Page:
Low blood calcium Low blood calcium is much less common, particularly when caused by a parathyroid gland problem. There are some conditions that are present from birth and are quickly detected and treated immediately. The treatment must be lifelong! Gradually the body adapts to this lower calcium level and symptoms can be minimal even if you are not always faithful about taking your medicine. Forget to take it for too long and bad things happen starting with tingling around the lips and in the fingers and toes. If you don’t do anything about this you will likely develop severe painful cramps in your hand. This is known as tetany – it sounds like the infection tetanus, but it is not at all related. A more common cause of low blood calcium due to a parathyroid problem is seen in patients who have major neck operations for conditions such as throat or thyroid cancer. In order to remove as much as the cancer as possible from the neck, it is sometimes necessary to remove the parathyroid glands as well, even though they are not directly involved in the cancer. If not checked, this can cause a rapid drop in calcium and the development of tingling and cramps in the hands and feet. This does not happen often because the surgeon will be carefully monitoring your blood calcium if he or she has done extensive neck surgery. Making sure you get plenty of calcium by mouth and intravenously should always be done, and many times there is also treatment with the active vitamin D, calcitriol. Patients who are left with underactive parathyroids after such surgery do not really adapt well to this and are at much increased risk of having symptoms from their low calcium. The medicines cannot be skipped!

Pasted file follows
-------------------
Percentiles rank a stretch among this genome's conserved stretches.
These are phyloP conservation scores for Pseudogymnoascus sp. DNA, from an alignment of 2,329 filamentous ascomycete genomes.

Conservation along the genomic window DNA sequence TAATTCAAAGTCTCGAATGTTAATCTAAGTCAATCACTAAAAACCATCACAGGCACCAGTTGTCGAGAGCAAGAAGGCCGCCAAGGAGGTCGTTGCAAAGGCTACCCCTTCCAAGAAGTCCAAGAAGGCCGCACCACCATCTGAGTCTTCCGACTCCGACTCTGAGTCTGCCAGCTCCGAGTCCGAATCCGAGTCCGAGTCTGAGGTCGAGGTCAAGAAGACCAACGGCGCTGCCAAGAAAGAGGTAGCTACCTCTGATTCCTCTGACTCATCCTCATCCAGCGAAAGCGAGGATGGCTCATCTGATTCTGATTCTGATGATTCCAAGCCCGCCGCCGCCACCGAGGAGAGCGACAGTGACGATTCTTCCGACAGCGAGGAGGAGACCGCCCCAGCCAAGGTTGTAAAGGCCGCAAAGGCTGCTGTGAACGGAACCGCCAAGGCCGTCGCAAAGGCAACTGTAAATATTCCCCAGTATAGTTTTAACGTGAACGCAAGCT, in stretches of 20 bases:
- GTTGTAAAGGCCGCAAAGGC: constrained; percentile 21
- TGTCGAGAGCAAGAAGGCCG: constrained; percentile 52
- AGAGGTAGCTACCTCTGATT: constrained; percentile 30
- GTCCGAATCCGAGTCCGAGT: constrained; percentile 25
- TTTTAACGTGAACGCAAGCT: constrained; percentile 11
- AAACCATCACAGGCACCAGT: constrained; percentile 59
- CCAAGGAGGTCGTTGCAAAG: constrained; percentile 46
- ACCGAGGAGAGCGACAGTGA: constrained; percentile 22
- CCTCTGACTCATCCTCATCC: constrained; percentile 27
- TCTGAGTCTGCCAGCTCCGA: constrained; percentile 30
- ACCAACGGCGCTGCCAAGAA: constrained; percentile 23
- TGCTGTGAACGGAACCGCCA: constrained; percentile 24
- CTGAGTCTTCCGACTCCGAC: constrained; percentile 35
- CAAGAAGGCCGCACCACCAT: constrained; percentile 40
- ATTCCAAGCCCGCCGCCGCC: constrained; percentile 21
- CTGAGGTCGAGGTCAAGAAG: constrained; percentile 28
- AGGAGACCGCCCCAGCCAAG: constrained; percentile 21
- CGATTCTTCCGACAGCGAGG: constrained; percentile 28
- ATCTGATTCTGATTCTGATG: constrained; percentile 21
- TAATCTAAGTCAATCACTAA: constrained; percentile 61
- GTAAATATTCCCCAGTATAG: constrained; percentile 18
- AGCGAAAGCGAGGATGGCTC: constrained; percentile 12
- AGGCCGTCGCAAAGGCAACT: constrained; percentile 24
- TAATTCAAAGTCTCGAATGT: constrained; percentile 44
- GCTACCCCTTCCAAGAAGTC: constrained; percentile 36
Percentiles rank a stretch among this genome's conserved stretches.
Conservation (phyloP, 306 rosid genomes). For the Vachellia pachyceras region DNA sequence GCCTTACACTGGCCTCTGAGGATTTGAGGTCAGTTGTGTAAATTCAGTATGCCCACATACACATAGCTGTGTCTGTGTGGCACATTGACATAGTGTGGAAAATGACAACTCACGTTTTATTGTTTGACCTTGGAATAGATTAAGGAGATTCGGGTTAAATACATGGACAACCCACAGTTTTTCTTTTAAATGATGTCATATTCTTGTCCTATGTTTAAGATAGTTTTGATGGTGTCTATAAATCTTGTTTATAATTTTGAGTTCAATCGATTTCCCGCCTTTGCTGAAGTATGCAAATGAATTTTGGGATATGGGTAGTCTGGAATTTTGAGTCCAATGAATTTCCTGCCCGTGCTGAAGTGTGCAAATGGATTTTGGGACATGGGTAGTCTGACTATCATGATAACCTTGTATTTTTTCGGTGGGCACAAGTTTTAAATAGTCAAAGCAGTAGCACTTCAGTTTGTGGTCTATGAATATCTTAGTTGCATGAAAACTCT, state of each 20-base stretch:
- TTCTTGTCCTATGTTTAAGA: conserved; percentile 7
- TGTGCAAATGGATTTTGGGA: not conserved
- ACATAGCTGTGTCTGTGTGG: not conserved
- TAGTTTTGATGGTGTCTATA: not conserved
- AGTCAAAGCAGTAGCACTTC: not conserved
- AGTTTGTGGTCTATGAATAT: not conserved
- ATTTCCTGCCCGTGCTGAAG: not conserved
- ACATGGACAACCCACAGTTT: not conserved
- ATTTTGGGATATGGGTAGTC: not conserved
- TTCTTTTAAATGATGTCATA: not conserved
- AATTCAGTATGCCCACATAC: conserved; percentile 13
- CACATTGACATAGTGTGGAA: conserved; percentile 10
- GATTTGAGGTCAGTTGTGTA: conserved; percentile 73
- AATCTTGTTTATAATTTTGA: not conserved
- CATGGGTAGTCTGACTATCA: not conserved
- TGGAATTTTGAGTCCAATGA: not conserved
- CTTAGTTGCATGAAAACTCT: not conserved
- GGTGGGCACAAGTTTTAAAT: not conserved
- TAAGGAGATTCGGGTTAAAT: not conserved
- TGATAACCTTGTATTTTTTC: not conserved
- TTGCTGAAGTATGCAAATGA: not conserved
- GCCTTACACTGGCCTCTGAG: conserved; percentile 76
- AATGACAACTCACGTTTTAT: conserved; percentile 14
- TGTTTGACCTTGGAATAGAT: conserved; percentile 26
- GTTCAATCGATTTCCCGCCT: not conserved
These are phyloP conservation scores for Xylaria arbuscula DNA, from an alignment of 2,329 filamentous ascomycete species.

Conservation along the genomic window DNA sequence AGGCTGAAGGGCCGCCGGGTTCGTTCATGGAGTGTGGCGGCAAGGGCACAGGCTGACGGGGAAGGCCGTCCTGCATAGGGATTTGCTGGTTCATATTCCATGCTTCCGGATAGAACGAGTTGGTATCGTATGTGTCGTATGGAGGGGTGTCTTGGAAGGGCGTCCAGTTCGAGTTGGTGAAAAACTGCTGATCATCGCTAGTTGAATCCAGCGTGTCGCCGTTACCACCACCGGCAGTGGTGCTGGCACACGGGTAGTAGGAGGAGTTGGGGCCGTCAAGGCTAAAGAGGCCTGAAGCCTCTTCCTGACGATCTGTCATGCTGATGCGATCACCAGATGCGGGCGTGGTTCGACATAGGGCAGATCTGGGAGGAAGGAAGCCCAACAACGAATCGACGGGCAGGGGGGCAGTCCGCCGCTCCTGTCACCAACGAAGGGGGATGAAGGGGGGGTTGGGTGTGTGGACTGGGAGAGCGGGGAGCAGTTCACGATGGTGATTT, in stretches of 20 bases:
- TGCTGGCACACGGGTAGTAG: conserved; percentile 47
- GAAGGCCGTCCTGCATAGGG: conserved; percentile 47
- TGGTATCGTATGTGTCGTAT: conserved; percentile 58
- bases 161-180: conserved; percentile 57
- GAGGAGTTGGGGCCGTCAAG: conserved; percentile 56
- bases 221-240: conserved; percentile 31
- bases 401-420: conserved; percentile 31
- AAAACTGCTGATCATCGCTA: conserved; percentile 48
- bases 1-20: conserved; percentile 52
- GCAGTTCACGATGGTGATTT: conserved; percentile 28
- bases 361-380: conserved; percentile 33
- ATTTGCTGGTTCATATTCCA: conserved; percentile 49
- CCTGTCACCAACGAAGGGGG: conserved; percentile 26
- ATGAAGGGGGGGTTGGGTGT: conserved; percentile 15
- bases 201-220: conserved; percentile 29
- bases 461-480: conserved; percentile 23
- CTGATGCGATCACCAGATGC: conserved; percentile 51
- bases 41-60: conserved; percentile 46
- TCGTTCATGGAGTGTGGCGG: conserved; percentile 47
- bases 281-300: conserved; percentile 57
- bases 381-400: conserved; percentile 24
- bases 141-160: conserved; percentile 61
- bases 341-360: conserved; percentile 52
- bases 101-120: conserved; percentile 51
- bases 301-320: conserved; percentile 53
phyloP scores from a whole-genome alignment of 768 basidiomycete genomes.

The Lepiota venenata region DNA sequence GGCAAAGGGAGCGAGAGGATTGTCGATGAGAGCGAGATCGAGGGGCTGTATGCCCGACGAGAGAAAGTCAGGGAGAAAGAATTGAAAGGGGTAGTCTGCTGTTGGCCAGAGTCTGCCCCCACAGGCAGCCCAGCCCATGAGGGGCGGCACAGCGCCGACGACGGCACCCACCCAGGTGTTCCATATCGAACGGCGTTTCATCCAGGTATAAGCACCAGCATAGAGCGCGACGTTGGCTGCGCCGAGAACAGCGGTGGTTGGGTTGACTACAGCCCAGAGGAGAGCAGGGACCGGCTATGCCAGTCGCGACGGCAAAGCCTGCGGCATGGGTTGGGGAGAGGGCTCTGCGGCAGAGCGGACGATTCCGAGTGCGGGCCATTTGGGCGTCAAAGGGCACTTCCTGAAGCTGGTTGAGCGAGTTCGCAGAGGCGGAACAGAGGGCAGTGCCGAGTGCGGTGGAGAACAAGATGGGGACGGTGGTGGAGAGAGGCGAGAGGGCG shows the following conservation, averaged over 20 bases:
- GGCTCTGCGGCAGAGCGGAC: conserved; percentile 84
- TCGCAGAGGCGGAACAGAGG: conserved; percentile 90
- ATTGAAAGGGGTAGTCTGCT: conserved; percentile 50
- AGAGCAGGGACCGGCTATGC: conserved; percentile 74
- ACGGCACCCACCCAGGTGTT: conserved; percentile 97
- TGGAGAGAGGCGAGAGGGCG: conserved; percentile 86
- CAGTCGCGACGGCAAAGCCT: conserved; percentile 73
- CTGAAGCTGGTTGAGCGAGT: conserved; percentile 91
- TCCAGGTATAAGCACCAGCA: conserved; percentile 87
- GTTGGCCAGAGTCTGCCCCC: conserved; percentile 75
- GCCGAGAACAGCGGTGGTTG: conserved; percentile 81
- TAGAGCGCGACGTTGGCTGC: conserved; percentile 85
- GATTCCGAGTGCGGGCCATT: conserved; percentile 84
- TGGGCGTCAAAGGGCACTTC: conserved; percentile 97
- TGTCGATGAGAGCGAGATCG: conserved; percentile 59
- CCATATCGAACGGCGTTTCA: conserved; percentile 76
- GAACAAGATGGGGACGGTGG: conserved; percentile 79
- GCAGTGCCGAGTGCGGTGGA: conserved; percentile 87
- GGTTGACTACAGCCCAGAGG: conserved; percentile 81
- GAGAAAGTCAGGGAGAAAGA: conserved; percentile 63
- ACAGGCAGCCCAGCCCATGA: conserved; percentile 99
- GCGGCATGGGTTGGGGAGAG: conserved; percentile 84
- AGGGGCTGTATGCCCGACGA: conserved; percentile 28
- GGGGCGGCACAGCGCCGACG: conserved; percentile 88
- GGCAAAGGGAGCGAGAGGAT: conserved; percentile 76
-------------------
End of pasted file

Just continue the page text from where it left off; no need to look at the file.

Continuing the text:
Primary hyperparathyroidism means that an individual has overactive parathyroid disease. This condition cannot be prevented.